Consider Employee Background Screening When Staffing Schools

The education market is quite different from the commercial sector, where janitors work in empty buildings. In schools, cleaning staff work alongside students. Faculty and parents are most comfortable when they know who these workers are. Proper security measures are a must for any building service contractor servicing this market.

Let me start with a story about a BSC who lost a city contract to a lower-bidding competitor.

Less than a month into the new contract, the city’s decision-maker called the losing BSC’s general manager about some security concerns. He asked how the general manager interpreted the contract regarding security issues, specifically uniform shirts, background checks and drug testing. The general manager and the city’s decision-maker both agreed that these points are a “given,” (read: not stipulated) in the contract.

As it turns out, the lower-cost contractor wasn’t doing any of these things. When questioned, the lower-cost contractor said it was taking appropriate security measures as stated in the contract. Without getting into a discussion regarding weakly written contracts, we can agree the original contractor did a pretty good job regarding security issues in the city buildings it cleaned. In the end, the original contractor was awarded back the contract.

If these security-related issues are important in a public building where armed guards and/or law enforcement may be present, how much more important are they in educational facilities? Schools represent an even greater need for security measures.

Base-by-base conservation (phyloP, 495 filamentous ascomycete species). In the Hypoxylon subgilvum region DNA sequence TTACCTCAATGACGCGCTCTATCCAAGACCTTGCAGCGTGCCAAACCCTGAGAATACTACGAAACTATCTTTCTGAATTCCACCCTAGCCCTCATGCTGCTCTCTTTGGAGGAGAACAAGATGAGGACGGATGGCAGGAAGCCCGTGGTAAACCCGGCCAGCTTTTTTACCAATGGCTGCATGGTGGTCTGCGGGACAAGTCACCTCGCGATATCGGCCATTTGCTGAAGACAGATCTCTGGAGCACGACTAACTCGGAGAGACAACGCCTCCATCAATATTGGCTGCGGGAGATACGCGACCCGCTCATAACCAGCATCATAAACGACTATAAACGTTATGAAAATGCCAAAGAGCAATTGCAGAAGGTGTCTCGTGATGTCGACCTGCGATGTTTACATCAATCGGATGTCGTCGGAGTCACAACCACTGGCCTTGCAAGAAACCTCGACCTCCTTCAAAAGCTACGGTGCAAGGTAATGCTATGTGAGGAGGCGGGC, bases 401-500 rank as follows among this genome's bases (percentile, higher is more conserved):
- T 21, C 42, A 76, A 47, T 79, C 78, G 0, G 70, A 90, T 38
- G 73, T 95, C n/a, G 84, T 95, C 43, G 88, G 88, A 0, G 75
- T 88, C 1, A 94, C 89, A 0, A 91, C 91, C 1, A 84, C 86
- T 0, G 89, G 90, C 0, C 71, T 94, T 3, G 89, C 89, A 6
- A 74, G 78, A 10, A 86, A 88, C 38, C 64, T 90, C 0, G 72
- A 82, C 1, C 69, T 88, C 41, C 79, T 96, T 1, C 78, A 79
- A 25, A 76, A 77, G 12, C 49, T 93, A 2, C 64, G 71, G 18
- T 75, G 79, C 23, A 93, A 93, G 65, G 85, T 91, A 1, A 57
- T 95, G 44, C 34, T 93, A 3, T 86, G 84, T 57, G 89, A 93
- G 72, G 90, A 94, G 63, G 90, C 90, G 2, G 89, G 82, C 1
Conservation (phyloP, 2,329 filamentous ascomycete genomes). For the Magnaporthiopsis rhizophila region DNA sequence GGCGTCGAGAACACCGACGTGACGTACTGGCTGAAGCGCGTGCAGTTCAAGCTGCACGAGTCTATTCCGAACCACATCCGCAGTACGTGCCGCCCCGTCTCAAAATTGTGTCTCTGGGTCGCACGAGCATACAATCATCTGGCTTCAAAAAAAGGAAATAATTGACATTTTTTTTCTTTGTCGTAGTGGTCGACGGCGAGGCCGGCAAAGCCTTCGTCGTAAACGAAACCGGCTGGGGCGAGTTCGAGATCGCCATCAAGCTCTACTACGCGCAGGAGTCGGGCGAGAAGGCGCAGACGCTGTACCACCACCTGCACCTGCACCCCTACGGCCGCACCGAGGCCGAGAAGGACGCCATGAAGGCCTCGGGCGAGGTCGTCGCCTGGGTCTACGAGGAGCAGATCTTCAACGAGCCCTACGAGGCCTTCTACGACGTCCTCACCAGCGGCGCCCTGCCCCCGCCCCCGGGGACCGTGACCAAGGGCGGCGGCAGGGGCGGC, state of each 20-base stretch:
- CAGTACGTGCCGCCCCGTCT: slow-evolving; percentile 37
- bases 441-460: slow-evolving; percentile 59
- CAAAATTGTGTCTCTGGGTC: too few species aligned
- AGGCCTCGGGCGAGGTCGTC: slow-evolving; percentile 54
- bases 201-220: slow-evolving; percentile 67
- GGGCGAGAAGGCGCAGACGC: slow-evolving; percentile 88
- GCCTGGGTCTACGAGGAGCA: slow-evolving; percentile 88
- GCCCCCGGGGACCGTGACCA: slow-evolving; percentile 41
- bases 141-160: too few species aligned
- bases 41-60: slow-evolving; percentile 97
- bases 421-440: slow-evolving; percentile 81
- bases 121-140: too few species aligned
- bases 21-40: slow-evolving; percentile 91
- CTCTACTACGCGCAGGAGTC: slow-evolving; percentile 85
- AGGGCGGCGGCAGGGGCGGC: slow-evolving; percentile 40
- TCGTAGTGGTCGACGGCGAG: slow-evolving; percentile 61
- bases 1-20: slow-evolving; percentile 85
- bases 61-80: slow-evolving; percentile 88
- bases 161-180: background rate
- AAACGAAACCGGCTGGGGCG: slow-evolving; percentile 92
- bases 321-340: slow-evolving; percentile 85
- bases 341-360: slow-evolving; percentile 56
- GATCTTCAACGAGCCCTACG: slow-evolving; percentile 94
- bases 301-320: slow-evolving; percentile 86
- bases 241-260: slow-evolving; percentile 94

Each janitor working in a school should wear a uniform and a badge with his or her picture. Employers need to conduct background and drug tests on those employees, as well. Contractors may even want to conduct a search for pedophiles in the area. A standard background check may not reveal this information.

Are there other things that can be done? Are there other opportunities to serve the customer and to better assist the janitors in protecting themselves? Certainly a building service contractor with a security guard service is an attractive position to provide additional precautionary measures. Also, BSCs who provide landscaping, ice and snow removal, general maintenance, and other diversified services can be an asset to their education customers. Not only can these services probably be outsourced to you for less money, but limiting the number of vendors a school works with also reduces the chance of the wrong type of employee slipping through.

We used to consider schools a haven for our children; not anymore. The most horrific news reports have been the ones about school issues. One school in Oklahoma posted a permanent sign warning the public that some teachers and staff are armed. States will do whatever it takes to protect their students, faculty and staff. We have no idea what the future brings, what will be required to keep our children safe. But we know this: Building service contractors have a responsibility to make certain their staffs are well vetted, trained and protected.

Skip Seal is a trainer and consultant with more than 30 years management experience in the cleaning industry. He is a LEED Accredited Professional and a Cleaning Industry Management Standard (CIMS) ISSA Certification Expert (I.C.E.). Seal and his team offer support across the country with sales and operation analysis, new market penetration, and sales training. He can be reached at